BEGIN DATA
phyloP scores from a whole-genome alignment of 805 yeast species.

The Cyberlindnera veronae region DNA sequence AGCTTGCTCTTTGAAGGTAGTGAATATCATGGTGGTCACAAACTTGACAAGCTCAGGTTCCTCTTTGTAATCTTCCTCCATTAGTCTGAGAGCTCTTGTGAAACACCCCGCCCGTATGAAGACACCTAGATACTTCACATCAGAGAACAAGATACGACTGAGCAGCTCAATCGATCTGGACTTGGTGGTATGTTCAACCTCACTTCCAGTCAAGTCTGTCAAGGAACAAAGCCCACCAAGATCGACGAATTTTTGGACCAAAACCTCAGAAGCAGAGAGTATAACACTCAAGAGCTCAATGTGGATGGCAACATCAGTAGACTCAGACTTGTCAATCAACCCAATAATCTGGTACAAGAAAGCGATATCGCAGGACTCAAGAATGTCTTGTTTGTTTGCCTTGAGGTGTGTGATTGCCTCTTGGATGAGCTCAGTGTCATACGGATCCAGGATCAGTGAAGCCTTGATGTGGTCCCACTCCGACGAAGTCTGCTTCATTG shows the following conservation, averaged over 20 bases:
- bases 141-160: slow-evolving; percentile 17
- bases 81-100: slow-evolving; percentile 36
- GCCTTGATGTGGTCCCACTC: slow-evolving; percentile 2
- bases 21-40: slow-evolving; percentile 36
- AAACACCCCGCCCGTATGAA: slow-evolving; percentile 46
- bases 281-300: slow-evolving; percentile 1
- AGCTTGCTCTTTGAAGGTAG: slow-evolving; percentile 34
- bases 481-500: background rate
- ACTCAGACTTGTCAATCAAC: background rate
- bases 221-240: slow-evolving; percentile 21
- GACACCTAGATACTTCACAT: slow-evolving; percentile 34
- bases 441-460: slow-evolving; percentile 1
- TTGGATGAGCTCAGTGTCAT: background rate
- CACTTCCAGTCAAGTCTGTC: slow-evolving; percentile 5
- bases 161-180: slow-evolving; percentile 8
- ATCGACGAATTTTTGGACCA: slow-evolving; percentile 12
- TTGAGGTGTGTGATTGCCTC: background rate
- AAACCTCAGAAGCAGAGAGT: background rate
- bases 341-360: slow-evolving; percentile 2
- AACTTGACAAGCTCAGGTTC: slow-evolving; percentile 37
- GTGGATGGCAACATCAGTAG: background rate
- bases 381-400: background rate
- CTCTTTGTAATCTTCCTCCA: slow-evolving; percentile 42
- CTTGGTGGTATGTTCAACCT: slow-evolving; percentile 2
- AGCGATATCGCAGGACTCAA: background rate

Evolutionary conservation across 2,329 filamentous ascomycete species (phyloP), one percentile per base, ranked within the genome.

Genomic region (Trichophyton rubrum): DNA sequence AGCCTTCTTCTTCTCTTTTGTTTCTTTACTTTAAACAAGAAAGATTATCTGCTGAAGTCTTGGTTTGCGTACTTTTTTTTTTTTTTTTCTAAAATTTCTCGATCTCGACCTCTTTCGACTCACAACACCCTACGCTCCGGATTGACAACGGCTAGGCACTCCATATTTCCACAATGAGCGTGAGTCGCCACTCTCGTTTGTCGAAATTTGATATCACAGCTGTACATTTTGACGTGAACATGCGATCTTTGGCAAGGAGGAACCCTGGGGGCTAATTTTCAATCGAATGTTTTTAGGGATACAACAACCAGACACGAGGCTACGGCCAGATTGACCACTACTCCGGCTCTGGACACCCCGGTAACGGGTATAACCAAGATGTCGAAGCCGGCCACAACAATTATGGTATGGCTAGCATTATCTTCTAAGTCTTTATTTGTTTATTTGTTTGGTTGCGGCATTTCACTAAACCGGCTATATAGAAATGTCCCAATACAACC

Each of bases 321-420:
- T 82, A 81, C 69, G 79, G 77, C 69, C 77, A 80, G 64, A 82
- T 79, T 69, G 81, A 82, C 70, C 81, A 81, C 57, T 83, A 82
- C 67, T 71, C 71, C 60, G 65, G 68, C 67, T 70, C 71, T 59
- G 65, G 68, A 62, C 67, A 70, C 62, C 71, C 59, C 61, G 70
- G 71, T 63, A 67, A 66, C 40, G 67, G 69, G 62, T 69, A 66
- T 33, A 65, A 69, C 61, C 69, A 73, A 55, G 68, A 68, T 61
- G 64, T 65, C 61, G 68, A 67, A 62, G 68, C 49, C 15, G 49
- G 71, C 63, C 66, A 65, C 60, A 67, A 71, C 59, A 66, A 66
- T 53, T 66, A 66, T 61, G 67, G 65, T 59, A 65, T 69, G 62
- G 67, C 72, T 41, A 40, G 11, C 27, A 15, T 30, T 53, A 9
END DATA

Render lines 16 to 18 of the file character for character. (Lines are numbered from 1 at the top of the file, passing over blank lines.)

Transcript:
- CACTTCCAGTCAAGTCTGTC: slow-evolving; percentile 5
- bases 161-180: slow-evolving; percentile 8
- ATCGACGAATTTTTGGACCA: slow-evolving; percentile 12